In the evening we had no idea what to do. We did go to a nice if expensive Italian restaurant that claimed to have hosted Charles Dickens when he was thrashing out A Tale of Two Cities which could be bollocks but I like to believe it’s true. However after the eating we were again stumped. Now if you’re inclined to even the slightest bit of party-animal-ness then Montreal would be fantastic for you, because it has more clubs than you can possibly get through in a month. Or even two. But we aren’t, since we’re 27 going on 67, and so the prospect of merely having a quiet pint was dashed by the sheer volume of people in town. In fact, there really was a massive number of people in town. All of whom were walking in the same direction. I guessed it was for some sort of fireworks display since everyone was homing in on the river and indeed it was a fireworks display. A proper one. That went on for nearly half an hour. Hear that Toronto? That’s the sound of Montreal laughing at you.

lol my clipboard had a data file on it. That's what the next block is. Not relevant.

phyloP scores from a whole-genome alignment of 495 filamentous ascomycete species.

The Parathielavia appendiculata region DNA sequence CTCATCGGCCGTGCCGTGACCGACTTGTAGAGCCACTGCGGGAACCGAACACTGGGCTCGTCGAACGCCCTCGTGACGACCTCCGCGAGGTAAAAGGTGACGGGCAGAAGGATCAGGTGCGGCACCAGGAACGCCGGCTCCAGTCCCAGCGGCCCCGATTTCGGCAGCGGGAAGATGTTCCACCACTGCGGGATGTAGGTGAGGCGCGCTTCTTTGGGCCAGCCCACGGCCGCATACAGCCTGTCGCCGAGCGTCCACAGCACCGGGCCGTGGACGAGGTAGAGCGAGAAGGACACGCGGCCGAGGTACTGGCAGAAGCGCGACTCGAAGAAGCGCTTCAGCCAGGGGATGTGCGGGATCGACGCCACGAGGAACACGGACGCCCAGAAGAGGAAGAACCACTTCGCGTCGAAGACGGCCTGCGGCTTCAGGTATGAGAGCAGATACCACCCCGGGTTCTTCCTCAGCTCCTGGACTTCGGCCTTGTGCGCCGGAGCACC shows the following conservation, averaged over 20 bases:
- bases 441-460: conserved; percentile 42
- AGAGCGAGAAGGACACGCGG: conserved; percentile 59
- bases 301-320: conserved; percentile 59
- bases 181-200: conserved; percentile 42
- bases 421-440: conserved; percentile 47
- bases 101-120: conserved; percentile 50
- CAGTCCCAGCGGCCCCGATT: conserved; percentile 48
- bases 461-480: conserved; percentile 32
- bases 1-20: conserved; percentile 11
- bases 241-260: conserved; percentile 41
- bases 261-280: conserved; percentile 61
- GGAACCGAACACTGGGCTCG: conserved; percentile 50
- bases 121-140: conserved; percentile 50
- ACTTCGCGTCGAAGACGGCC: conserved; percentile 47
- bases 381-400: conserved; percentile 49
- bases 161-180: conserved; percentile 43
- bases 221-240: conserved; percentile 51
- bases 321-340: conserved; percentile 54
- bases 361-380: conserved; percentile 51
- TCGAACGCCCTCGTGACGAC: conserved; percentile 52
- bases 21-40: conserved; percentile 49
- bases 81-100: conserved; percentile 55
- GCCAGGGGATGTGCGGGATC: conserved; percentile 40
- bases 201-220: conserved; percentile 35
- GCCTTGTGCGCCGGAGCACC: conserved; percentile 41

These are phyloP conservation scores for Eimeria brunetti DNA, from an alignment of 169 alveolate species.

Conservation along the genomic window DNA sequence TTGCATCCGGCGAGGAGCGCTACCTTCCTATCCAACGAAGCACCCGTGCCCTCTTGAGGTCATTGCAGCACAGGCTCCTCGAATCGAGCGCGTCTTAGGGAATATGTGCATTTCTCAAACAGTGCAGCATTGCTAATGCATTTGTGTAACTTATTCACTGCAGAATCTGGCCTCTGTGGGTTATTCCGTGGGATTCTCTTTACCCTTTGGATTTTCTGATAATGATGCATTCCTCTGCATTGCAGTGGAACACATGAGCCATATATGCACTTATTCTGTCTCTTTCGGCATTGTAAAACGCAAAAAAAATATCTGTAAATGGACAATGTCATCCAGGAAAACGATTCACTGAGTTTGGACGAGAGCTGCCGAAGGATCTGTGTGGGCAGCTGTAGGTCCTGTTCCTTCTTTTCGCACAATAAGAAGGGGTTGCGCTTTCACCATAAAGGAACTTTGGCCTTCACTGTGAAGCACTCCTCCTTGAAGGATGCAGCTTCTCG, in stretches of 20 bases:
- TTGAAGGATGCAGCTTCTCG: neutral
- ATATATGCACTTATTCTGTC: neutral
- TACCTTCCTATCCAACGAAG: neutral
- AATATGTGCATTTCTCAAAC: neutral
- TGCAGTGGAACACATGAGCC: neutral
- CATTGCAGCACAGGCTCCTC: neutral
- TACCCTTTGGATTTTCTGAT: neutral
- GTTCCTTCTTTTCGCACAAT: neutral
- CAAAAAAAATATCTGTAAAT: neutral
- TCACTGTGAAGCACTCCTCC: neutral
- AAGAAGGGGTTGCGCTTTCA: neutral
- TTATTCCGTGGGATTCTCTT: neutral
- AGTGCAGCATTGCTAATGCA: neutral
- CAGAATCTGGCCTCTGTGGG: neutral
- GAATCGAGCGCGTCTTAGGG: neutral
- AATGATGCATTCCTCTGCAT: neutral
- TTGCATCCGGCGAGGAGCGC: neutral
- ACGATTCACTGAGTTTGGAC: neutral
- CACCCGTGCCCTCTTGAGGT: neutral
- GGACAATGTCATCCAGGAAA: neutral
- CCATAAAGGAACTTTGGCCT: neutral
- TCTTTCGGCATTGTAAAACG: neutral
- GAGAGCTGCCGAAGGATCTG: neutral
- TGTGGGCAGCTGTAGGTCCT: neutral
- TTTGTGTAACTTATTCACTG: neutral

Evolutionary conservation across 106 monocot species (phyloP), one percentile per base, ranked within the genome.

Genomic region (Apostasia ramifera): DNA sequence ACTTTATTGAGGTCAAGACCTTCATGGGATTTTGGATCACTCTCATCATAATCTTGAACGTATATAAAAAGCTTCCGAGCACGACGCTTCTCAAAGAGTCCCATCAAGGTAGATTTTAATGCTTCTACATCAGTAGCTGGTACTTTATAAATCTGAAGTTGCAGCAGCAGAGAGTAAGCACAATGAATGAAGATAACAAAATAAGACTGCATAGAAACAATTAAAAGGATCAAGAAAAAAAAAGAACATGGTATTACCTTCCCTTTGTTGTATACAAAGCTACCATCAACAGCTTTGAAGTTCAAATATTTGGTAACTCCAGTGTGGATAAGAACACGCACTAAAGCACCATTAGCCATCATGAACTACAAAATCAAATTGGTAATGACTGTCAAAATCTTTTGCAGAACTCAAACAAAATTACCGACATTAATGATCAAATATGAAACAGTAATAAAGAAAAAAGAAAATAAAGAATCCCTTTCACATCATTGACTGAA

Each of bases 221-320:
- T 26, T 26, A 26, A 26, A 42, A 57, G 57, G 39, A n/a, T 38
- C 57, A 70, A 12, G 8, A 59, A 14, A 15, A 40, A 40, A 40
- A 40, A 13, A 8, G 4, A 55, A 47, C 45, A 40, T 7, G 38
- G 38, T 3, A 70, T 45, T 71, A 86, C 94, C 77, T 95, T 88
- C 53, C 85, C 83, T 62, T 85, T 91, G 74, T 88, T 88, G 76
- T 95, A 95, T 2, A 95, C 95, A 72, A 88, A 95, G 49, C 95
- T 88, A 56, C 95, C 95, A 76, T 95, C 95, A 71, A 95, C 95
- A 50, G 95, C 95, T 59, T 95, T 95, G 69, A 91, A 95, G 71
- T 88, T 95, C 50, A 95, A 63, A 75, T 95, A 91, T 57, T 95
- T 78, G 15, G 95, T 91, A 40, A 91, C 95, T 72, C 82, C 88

The next day we then decided that what we really needed to get ourselves going was a heart attack. Following a lead from one of the chalk boards in the hostel we were summarily indulged.
After inexplicable surviving our encounter with the Quebecois dish of choice we decided to keep walking through some of the outskirts of the city to go and check out the nearby Botanical Gardens and Biodome. It’s a funny thing to say that here I am, voluntarily going off to see a bunch of plants. If you had told me just ten years ago that I would have been doing that I’d have told you to pull the other one ‘cos it’s got bells on. It’ll be a cold day in Hell before I give up listening to Metal though. Anyway hanging over all the buildings in the peculiarly named Angus region of Montreal (I mean seriously, Angus? An entire district called Angus? Do they have a Scottish fetish or something?) was what we initially mistakenly believed to be the Biodome but was in fact rather topically the Montreal Olympic Stadium from the 1976 Olympics.